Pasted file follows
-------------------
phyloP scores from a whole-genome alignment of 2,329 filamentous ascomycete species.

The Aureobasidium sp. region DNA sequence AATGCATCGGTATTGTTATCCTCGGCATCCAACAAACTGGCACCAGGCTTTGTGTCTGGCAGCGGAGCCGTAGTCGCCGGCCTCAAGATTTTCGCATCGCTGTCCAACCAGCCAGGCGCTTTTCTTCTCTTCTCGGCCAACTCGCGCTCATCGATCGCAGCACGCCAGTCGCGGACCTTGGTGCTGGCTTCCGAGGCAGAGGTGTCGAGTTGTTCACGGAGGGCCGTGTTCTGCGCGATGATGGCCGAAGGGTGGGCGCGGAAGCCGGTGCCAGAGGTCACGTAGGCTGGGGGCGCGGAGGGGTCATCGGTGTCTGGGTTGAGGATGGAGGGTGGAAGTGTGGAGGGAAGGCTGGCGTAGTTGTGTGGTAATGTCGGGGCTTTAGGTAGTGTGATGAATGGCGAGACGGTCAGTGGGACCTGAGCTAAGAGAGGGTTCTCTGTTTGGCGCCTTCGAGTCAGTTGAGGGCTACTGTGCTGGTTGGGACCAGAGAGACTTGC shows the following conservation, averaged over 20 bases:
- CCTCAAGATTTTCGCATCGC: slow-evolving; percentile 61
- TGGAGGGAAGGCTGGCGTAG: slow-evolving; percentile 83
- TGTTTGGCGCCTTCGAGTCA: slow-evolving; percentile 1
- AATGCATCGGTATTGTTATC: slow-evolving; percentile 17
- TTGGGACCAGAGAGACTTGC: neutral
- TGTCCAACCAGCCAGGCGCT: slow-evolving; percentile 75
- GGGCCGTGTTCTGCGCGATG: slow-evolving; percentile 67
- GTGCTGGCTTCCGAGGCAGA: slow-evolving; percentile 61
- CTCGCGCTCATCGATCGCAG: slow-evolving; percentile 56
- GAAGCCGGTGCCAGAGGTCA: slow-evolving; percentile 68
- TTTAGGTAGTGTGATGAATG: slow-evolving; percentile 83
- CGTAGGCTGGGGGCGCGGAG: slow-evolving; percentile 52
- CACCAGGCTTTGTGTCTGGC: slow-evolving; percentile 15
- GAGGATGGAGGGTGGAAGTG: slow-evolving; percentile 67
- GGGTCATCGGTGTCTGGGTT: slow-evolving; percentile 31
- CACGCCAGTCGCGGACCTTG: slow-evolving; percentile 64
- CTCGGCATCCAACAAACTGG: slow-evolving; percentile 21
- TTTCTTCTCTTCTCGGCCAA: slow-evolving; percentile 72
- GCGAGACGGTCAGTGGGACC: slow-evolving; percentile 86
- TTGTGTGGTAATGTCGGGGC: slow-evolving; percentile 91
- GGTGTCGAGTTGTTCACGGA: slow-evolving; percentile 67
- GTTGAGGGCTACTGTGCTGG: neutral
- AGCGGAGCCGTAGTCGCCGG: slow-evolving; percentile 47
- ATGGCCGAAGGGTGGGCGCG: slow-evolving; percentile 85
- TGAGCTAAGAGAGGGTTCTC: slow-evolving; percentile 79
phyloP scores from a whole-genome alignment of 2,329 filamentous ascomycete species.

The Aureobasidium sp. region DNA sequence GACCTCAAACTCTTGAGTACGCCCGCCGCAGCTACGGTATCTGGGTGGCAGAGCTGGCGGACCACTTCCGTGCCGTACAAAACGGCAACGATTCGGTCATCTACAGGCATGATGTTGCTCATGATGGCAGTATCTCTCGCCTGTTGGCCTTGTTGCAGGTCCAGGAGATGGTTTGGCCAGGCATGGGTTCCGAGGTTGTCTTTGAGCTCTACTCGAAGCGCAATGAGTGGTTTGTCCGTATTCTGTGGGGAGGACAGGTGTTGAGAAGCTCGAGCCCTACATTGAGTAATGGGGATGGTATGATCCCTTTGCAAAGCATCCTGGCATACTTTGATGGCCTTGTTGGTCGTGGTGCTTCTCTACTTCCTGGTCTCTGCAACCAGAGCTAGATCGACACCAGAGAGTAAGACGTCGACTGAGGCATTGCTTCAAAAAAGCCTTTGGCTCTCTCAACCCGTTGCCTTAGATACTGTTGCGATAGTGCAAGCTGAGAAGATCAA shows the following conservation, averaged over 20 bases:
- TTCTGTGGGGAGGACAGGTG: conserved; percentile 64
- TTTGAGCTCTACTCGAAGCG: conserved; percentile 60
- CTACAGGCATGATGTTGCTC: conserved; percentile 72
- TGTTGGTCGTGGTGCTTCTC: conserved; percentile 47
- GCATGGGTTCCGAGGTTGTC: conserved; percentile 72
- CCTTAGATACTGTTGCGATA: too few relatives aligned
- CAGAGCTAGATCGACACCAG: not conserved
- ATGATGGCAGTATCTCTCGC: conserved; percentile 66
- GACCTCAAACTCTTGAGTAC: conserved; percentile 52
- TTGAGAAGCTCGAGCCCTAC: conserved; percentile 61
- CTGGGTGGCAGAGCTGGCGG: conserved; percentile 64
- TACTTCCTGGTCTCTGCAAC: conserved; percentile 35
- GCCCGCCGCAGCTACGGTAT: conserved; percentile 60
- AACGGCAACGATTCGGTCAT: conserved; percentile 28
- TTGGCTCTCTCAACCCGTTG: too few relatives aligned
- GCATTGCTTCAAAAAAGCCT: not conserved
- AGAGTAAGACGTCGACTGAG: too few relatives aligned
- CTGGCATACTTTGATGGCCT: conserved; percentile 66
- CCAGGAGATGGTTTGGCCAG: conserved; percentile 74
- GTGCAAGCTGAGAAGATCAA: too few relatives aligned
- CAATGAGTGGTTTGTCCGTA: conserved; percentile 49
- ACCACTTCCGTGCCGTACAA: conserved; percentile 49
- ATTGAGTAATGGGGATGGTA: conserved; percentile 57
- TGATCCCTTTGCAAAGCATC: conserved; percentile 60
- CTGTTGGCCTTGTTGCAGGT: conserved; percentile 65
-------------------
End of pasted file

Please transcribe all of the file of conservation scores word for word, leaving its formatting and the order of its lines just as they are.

phyloP scores from a whole-genome alignment of 2,329 filamentous ascomycete species.

The Aureobasidium sp. region DNA sequence AATGCATCGGTATTGTTATCCTCGGCATCCAACAAACTGGCACCAGGCTTTGTGTCTGGCAGCGGAGCCGTAGTCGCCGGCCTCAAGATTTTCGCATCGCTGTCCAACCAGCCAGGCGCTTTTCTTCTCTTCTCGGCCAACTCGCGCTCATCGATCGCAGCACGCCAGTCGCGGACCTTGGTGCTGGCTTCCGAGGCAGAGGTGTCGAGTTGTTCACGGAGGGCCGTGTTCTGCGCGATGATGGCCGAAGGGTGGGCGCGGAAGCCGGTGCCAGAGGTCACGTAGGCTGGGGGCGCGGAGGGGTCATCGGTGTCTGGGTTGAGGATGGAGGGTGGAAGTGTGGAGGGAAGGCTGGCGTAGTTGTGTGGTAATGTCGGGGCTTTAGGTAGTGTGATGAATGGCGAGACGGTCAGTGGGACCTGAGCTAAGAGAGGGTTCTCTGTTTGGCGCCTTCGAGTCAGTTGAGGGCTACTGTGCTGGTTGGGACCAGAGAGACTTGC shows the following conservation, averaged over 20 bases:
- CCTCAAGATTTTCGCATCGC: slow-evolving; percentile 61
- TGGAGGGAAGGCTGGCGTAG: slow-evolving; percentile 83
- TGTTTGGCGCCTTCGAGTCA: slow-evolving; percentile 1
- AATGCATCGGTATTGTTATC: slow-evolving; percentile 17
- TTGGGACCAGAGAGACTTGC: neutral
- TGTCCAACCAGCCAGGCGCT: slow-evolving; percentile 75
- GGGCCGTGTTCTGCGCGATG: slow-evolving; percentile 67
- GTGCTGGCTTCCGAGGCAGA: slow-evolving; percentile 61
- CTCGCGCTCATCGATCGCAG: slow-evolving; percentile 56
- GAAGCCGGTGCCAGAGGTCA: slow-evolving; percentile 68
- TTTAGGTAGTGTGATGAATG: slow-evolving; percentile 83
- CGTAGGCTGGGGGCGCGGAG: slow-evolving; percentile 52
- CACCAGGCTTTGTGTCTGGC: slow-evolving; percentile 15
- GAGGATGGAGGGTGGAAGTG: slow-evolving; percentile 67
- GGGTCATCGGTGTCTGGGTT: slow-evolving; percentile 31
- CACGCCAGTCGCGGACCTTG: slow-evolving; percentile 64
- CTCGGCATCCAACAAACTGG: slow-evolving; percentile 21
- TTTCTTCTCTTCTCGGCCAA: slow-evolving; percentile 72
- GCGAGACGGTCAGTGGGACC: slow-evolving; percentile 86
- TTGTGTGGTAATGTCGGGGC: slow-evolving; percentile 91
- GGTGTCGAGTTGTTCACGGA: slow-evolving; percentile 67
- GTTGAGGGCTACTGTGCTGG: neutral
- AGCGGAGCCGTAGTCGCCGG: slow-evolving; percentile 47
- ATGGCCGAAGGGTGGGCGCG: slow-evolving; percentile 85
- TGAGCTAAGAGAGGGTTCTC: slow-evolving; percentile 79
phyloP scores from a whole-genome alignment of 2,329 filamentous ascomycete species.

The Aureobasidium sp. region DNA sequence GACCTCAAACTCTTGAGTACGCCCGCCGCAGCTACGGTATCTGGGTGGCAGAGCTGGCGGACCACTTCCGTGCCGTACAAAACGGCAACGATTCGGTCATCTACAGGCATGATGTTGCTCATGATGGCAGTATCTCTCGCCTGTTGGCCTTGTTGCAGGTCCAGGAGATGGTTTGGCCAGGCATGGGTTCCGAGGTTGTCTTTGAGCTCTACTCGAAGCGCAATGAGTGGTTTGTCCGTATTCTGTGGGGAGGACAGGTGTTGAGAAGCTCGAGCCCTACATTGAGTAATGGGGATGGTATGATCCCTTTGCAAAGCATCCTGGCATACTTTGATGGCCTTGTTGGTCGTGGTGCTTCTCTACTTCCTGGTCTCTGCAACCAGAGCTAGATCGACACCAGAGAGTAAGACGTCGACTGAGGCATTGCTTCAAAAAAGCCTTTGGCTCTCTCAACCCGTTGCCTTAGATACTGTTGCGATAGTGCAAGCTGAGAAGATCAA shows the following conservation, averaged over 20 bases:
- TTCTGTGGGGAGGACAGGTG: conserved; percentile 64
- TTTGAGCTCTACTCGAAGCG: conserved; percentile 60
- CTACAGGCATGATGTTGCTC: conserved; percentile 72
- TGTTGGTCGTGGTGCTTCTC: conserved; percentile 47
- GCATGGGTTCCGAGGTTGTC: conserved; percentile 72
- CCTTAGATACTGTTGCGATA: too few relatives aligned
- CAGAGCTAGATCGACACCAG: not conserved
- ATGATGGCAGTATCTCTCGC: conserved; percentile 66
- GACCTCAAACTCTTGAGTAC: conserved; percentile 52
- TTGAGAAGCTCGAGCCCTAC: conserved; percentile 61
- CTGGGTGGCAGAGCTGGCGG: conserved; percentile 64
- TACTTCCTGGTCTCTGCAAC: conserved; percentile 35
- GCCCGCCGCAGCTACGGTAT: conserved; percentile 60
- AACGGCAACGATTCGGTCAT: conserved; percentile 28
- TTGGCTCTCTCAACCCGTTG: too few relatives aligned
- GCATTGCTTCAAAAAAGCCT: not conserved
- AGAGTAAGACGTCGACTGAG: too few relatives aligned
- CTGGCATACTTTGATGGCCT: conserved; percentile 66
- CCAGGAGATGGTTTGGCCAG: conserved; percentile 74
- GTGCAAGCTGAGAAGATCAA: too few relatives aligned
- CAATGAGTGGTTTGTCCGTA: conserved; percentile 49
- ACCACTTCCGTGCCGTACAA: conserved; percentile 49
- ATTGAGTAATGGGGATGGTA: conserved; percentile 57
- TGATCCCTTTGCAAAGCATC: conserved; percentile 60
- CTGTTGGCCTTGTTGCAGGT: conserved; percentile 65